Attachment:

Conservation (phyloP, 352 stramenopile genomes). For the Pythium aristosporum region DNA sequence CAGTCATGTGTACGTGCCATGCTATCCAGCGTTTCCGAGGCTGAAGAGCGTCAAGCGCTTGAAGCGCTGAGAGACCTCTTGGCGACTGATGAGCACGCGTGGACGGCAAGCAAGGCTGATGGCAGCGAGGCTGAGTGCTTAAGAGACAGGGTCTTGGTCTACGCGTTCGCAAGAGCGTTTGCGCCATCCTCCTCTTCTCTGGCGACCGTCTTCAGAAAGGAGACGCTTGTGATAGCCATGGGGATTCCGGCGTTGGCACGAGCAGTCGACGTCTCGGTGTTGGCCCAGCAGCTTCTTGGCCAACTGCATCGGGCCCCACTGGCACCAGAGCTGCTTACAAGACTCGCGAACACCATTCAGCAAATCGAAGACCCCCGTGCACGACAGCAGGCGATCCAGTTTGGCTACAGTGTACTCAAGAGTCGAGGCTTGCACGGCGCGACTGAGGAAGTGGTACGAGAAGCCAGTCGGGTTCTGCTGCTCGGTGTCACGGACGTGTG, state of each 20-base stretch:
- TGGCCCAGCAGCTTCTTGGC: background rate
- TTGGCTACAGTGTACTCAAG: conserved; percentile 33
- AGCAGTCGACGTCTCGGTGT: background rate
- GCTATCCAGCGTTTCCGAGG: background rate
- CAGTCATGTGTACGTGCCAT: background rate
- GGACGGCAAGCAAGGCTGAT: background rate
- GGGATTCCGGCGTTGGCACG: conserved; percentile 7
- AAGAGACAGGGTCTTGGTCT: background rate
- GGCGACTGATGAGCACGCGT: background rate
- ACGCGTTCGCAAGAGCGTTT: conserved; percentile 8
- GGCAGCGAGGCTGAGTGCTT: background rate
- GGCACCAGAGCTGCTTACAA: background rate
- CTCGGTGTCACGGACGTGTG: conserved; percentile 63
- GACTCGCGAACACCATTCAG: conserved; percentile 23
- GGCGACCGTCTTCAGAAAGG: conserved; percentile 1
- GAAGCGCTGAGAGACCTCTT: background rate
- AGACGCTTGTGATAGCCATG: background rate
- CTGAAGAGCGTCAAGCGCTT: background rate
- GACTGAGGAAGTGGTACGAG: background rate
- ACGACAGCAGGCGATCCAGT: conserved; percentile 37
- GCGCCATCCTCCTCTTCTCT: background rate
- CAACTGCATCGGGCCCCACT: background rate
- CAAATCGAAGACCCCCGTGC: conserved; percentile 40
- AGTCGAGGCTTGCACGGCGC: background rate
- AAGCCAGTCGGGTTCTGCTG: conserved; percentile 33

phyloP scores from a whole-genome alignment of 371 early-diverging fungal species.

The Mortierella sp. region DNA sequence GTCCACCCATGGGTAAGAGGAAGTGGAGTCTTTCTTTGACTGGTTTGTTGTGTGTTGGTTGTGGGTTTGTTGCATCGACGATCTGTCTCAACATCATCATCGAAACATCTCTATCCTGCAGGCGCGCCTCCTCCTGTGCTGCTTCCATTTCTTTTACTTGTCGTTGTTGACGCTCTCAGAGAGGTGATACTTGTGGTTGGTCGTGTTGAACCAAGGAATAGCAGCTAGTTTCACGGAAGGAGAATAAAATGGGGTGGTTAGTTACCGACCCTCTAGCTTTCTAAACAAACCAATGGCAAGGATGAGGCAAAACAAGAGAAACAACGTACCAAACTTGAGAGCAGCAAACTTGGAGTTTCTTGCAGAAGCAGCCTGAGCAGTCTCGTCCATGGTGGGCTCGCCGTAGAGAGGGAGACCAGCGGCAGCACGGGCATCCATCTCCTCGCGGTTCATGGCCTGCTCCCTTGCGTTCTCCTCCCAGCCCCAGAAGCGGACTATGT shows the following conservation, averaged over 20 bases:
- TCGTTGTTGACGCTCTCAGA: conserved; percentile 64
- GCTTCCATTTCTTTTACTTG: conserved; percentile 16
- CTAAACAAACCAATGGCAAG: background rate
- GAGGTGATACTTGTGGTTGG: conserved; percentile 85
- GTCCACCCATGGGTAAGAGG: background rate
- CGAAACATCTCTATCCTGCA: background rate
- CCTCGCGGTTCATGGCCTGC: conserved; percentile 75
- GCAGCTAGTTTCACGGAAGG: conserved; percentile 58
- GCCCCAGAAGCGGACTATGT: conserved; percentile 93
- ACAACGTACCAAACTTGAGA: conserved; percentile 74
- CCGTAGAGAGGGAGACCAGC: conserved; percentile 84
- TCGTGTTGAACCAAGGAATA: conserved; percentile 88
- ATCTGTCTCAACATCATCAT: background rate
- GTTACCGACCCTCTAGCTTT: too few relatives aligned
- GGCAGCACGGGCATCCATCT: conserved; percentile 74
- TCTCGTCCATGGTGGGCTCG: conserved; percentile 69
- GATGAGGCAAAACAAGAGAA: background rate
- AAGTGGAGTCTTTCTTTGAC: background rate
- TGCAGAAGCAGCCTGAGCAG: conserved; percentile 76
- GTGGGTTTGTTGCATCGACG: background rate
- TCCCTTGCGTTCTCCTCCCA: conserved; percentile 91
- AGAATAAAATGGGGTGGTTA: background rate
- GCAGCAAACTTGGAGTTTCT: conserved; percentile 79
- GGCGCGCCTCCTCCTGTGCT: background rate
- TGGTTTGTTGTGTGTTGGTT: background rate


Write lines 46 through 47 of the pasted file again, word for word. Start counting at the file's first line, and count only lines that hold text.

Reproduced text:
- AAGTGGAGTCTTTCTTTGAC: background rate
- TGCAGAAGCAGCCTGAGCAG: conserved; percentile 76